“I believe this is time of the woman. We understand how strong we are; united we are even stronger.”
Shot by her husband, Brazilian biopharmacist Maria da Penha sustained injuries that left her paraplegic. She subsequently fought for a law to increase the severity of sentences for domestic violence, which resulted in a Federal Brazilian Law 11340 . The law was passed in August 2006 and named the Maria da Penha Law in her honor. In an exclusive interview, Ricardo Gandour, journalism director at Central Brasileira de Notícias (CBN or Brazilian News Center), a nationwide radio network in Brazil, spoke with Maria da Penha for impactmania about machismo, gender equality, domestic violence, and activism.
By Ricardo Gandour, Fabiana Acosta, and Paksy Plackis-Cheng
Good afternoon, Mrs. Maria da Penha. My name is Ricardo Gandour. I am a contributor and member of the impactmania website, a platform based in the United States that interviews and connects people who work on social impact in the world. Fabiana Acosta and Paksy Plackis-Cheng are also on the call from California, USA. It is a pleasure to speak with you. Thank you for this interview.
What is your opinion on the changes in women’s rights since the Maria da Penha Law passed in Brazil on August 7, 2006?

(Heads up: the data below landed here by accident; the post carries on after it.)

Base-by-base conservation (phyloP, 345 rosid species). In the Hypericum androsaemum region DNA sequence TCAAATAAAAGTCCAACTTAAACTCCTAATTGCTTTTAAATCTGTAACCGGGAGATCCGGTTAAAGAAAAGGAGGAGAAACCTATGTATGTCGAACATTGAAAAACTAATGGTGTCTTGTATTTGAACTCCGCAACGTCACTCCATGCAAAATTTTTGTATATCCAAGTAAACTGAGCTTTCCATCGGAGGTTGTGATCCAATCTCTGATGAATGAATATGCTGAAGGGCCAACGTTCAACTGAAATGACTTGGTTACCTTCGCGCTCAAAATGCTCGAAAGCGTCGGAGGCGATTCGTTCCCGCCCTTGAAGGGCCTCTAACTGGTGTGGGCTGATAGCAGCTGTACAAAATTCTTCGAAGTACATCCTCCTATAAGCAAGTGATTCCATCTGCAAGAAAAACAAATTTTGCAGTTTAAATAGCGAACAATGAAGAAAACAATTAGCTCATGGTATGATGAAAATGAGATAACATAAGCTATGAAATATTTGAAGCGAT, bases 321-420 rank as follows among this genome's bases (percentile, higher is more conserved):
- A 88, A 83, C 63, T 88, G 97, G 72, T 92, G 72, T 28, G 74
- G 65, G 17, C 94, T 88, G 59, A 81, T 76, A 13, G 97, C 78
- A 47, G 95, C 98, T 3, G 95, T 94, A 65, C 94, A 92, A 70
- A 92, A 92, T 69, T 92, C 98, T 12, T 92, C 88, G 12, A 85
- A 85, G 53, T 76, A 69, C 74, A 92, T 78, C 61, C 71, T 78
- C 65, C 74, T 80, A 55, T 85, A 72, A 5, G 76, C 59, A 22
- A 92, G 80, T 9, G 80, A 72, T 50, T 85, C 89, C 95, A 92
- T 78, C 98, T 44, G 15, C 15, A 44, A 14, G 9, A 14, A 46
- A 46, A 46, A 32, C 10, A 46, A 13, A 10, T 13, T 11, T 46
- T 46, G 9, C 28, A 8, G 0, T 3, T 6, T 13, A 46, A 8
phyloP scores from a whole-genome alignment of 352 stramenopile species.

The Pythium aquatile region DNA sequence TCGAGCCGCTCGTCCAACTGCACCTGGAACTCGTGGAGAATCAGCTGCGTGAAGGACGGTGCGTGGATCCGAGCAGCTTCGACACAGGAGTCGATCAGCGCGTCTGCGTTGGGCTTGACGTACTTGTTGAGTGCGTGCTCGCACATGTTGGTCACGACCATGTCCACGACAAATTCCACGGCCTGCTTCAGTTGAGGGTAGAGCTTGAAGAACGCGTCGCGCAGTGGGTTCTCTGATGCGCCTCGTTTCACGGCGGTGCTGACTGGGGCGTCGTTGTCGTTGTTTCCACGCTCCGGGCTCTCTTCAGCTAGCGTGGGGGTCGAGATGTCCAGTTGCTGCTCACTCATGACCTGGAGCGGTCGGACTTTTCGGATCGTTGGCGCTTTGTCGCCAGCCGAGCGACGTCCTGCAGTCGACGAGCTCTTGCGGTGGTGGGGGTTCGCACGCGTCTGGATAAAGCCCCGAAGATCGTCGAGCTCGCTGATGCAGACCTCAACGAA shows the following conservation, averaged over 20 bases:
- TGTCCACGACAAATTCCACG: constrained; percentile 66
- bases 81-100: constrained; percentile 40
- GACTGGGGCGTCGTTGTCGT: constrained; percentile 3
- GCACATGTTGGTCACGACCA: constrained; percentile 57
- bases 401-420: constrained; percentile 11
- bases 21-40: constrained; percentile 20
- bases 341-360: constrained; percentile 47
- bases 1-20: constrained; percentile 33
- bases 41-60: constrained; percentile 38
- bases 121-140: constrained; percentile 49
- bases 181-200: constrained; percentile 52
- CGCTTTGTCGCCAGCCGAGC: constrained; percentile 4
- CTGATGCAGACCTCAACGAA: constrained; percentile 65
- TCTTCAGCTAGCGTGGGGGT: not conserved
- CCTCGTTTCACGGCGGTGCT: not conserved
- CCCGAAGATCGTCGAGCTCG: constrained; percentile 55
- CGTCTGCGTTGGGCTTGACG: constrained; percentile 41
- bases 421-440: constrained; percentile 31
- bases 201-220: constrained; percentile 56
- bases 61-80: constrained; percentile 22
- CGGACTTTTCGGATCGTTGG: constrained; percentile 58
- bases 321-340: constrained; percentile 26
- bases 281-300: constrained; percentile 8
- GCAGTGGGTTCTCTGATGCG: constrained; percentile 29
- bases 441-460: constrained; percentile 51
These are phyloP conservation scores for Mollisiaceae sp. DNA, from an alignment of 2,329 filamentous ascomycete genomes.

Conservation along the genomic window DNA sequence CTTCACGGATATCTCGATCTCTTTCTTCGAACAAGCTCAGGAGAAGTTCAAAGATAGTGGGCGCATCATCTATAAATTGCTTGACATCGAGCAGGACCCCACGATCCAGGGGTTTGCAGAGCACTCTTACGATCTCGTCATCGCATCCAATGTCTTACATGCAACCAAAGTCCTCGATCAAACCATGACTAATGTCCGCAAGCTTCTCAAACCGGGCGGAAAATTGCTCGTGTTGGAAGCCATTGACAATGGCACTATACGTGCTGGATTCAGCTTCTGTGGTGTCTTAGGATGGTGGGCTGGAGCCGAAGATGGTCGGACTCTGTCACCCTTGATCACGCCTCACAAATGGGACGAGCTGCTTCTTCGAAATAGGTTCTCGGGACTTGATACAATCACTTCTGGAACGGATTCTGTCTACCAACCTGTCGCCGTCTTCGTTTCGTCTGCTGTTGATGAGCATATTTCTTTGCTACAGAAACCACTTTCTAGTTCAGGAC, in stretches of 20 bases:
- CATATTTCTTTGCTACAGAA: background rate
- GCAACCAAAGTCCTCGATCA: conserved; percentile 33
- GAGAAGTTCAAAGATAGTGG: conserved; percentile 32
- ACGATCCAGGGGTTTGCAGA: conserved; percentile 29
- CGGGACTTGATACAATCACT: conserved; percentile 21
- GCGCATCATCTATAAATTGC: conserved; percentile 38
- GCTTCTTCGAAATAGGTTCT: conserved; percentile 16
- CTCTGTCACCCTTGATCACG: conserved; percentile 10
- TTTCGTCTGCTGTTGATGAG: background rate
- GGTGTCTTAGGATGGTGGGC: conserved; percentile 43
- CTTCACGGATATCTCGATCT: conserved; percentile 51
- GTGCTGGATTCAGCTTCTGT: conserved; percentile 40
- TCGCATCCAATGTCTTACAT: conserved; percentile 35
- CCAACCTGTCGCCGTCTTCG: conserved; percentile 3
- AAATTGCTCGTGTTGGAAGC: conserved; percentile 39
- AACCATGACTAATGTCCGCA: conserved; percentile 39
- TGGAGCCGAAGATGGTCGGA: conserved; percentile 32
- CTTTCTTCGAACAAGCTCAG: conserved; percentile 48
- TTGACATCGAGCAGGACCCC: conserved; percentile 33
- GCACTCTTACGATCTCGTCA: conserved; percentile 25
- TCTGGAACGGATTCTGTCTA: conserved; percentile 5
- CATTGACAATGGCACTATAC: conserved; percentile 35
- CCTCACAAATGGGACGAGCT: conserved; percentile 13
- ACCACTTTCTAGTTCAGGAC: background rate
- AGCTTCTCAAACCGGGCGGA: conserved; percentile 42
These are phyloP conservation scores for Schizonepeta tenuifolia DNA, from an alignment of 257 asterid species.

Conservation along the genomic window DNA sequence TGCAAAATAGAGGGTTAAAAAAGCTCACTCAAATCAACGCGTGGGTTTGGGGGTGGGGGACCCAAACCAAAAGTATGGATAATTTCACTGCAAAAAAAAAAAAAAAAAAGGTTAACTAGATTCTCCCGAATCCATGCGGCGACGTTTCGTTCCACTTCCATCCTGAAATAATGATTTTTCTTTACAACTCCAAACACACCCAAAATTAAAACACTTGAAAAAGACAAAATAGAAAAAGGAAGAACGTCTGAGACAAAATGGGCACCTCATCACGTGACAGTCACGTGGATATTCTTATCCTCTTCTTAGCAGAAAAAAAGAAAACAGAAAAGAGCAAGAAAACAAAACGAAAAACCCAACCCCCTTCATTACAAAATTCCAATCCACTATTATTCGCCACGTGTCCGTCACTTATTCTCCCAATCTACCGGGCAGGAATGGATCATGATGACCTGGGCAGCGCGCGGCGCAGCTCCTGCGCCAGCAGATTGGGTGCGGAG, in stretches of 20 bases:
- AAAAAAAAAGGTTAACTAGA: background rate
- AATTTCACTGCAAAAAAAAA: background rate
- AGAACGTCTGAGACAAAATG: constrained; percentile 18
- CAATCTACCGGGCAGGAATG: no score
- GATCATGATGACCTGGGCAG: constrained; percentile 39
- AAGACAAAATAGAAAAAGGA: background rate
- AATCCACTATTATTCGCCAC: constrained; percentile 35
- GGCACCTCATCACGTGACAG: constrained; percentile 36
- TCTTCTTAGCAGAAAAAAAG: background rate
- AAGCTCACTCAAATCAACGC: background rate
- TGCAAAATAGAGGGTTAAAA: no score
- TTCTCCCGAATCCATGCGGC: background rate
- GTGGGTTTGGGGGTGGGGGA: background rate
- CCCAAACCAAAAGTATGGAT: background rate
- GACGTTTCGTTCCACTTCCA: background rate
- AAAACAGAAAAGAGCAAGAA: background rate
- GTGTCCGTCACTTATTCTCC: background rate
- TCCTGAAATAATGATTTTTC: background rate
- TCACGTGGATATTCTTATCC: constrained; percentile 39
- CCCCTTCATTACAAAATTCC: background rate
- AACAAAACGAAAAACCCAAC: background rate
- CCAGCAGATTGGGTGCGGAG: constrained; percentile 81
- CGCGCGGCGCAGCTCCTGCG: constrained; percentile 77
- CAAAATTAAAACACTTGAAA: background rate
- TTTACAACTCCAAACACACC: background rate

Before we start I would like to thank you for this opportunity.
I am disappointed in how much hasn’t changed. It could have changed a lot more. The machismo culture in the government and public entities has prevented the full implementation of the Law.
When you mentioned “machismo” in the public sector, do you believe the reason for this is that mostly men occupy public offices?
Yes, as we could imagine since men occupy most public offices. For example, if the government representatives know that the domestic violence is more intense during weekends and after work, when there is a higher consumption of alcohol and consequently more violence, why isn’t the Delegacia da Mulher, police station designated to domestic violence crimes, opened during weekends and nights?
Is this in some Brazilian states or in the entire country?
The majority of the states don’t have the Delegacia da Mulher open during weekends and nights.
The Maria da Penha Law passed in 2006. Only since 2013 has the law worked properly, with public entities giving their support in the capitals of Brazilian states.
The law should be working not only in the big cities, but also in the small cities in the entire country.
You consider the situation of the Brazilian women today improved, but it could have changed a lot more?
Yes, it could be a lot better. For example, Fortaleza, the state capital of Ceará, located in Northeastern Brazil, has two and half million residents and only one Delegacia da Mulher. This police station doesn’t have the bandwidth to receive and investigate all complaints.
In regard to smaller cities, if it is not possible to implement the public support necessary, the government should organize its support similar to the health system, with small operational nucleus covering a complete support to the region.